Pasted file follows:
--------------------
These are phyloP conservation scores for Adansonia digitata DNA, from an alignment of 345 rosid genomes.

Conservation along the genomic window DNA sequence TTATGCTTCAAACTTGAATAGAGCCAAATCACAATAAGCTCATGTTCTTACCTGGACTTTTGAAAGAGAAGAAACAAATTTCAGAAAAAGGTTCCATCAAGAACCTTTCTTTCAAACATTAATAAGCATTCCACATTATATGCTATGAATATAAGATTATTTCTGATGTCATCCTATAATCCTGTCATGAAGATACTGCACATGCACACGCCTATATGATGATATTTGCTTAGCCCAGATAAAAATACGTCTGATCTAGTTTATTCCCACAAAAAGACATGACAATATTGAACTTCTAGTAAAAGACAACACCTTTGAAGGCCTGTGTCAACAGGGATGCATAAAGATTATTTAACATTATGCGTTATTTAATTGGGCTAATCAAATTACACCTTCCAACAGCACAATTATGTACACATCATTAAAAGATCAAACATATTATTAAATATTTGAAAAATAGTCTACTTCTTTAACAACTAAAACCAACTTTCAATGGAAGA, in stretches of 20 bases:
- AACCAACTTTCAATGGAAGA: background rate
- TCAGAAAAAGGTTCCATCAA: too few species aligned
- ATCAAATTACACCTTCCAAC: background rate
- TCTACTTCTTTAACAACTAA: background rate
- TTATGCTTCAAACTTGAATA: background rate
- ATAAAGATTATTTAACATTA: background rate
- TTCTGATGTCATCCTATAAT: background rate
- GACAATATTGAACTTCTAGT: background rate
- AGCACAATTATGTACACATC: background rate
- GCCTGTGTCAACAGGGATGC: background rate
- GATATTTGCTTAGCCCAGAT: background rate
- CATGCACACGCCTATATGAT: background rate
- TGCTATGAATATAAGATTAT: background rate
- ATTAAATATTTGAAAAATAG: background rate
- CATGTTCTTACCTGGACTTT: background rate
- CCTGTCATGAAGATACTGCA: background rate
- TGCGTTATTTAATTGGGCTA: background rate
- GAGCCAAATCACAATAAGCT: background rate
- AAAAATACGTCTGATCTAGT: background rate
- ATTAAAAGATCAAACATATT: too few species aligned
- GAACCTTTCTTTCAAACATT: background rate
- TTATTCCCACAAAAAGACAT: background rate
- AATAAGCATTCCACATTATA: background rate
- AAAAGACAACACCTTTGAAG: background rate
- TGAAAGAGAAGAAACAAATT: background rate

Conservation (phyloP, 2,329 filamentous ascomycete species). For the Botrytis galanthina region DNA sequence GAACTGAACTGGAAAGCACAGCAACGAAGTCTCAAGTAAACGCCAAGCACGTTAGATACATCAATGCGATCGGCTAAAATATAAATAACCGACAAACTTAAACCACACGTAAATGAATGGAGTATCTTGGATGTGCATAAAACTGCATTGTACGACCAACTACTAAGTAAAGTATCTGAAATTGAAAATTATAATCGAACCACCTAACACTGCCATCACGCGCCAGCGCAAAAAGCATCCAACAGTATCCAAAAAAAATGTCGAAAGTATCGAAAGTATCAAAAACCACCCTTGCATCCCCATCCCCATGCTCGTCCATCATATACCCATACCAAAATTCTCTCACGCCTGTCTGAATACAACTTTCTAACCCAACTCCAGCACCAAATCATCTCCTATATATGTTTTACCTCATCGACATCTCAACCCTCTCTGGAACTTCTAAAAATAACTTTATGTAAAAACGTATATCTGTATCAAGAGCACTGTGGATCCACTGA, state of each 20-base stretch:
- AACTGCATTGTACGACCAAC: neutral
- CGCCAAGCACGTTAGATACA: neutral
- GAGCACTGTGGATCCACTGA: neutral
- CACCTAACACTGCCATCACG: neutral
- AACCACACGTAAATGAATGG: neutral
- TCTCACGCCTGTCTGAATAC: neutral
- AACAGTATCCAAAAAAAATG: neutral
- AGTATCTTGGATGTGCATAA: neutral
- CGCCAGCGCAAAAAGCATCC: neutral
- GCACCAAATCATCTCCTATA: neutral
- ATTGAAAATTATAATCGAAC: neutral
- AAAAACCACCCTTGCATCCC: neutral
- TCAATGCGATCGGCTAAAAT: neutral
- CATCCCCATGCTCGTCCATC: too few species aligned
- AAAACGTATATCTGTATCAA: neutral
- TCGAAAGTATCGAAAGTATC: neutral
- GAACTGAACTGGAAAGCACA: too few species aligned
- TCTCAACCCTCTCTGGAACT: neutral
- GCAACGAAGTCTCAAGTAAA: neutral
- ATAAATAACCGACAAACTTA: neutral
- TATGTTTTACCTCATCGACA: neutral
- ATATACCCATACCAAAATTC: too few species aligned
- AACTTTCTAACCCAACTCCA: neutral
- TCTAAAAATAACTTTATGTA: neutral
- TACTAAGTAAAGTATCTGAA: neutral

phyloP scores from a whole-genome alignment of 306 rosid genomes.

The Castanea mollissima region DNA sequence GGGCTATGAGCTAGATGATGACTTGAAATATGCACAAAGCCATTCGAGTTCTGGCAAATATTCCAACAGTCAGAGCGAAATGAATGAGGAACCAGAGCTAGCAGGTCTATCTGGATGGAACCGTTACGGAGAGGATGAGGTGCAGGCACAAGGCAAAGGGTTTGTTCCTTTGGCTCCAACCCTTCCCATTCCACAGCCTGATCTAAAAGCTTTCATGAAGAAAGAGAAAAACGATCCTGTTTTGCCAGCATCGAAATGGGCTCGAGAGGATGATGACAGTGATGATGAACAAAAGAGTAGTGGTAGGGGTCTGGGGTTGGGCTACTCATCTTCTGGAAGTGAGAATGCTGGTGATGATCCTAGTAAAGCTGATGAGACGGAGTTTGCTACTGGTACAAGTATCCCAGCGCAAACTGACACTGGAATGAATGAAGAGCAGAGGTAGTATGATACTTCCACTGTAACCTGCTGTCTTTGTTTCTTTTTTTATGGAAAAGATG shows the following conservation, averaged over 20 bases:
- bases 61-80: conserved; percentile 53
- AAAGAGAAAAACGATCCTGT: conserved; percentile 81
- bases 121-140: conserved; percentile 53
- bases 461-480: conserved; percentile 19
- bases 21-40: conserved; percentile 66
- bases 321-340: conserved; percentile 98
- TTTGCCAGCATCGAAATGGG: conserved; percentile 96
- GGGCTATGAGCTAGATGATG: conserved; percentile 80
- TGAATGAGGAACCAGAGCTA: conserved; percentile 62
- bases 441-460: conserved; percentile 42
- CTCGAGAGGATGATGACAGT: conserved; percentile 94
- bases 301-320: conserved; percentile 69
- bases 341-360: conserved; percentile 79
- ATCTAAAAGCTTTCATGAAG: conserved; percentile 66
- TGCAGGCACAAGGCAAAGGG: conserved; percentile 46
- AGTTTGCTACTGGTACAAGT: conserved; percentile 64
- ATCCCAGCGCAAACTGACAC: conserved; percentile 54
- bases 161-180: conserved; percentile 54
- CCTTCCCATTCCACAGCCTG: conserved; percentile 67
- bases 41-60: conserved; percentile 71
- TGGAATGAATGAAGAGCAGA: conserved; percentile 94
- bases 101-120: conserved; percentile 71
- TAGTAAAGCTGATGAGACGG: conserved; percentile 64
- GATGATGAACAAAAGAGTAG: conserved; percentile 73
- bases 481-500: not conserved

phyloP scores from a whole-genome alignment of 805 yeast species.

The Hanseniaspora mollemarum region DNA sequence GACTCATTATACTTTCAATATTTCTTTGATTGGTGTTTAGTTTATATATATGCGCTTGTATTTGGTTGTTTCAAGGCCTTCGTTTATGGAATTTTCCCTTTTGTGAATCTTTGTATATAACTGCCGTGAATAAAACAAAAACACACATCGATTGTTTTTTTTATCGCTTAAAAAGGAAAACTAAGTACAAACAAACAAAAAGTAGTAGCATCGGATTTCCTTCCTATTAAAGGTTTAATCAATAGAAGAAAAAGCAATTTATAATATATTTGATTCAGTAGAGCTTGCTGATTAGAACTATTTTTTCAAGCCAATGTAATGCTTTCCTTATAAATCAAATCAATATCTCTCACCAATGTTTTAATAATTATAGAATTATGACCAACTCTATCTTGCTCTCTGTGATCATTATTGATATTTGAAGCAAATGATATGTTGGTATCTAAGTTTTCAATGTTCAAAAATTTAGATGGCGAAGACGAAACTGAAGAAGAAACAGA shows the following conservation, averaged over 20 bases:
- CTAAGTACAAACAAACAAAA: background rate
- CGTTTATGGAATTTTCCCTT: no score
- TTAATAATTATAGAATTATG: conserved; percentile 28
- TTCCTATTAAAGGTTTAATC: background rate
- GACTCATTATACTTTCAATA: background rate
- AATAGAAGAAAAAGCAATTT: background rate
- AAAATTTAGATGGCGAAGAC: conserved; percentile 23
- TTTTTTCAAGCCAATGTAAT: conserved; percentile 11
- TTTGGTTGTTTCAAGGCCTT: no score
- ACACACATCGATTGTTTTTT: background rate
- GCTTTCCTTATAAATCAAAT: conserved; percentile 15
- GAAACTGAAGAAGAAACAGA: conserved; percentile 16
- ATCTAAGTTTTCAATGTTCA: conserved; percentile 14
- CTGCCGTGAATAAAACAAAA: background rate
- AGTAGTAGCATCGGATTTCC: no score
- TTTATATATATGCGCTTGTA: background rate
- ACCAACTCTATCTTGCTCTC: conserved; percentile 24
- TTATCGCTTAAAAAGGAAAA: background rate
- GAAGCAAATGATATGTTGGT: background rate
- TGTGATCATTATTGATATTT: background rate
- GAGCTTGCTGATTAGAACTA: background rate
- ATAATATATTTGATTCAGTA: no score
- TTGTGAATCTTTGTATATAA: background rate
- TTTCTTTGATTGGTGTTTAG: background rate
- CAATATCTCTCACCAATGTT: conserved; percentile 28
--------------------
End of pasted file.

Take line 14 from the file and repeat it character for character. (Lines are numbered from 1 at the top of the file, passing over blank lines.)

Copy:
- CATGCACACGCCTATATGAT: background rate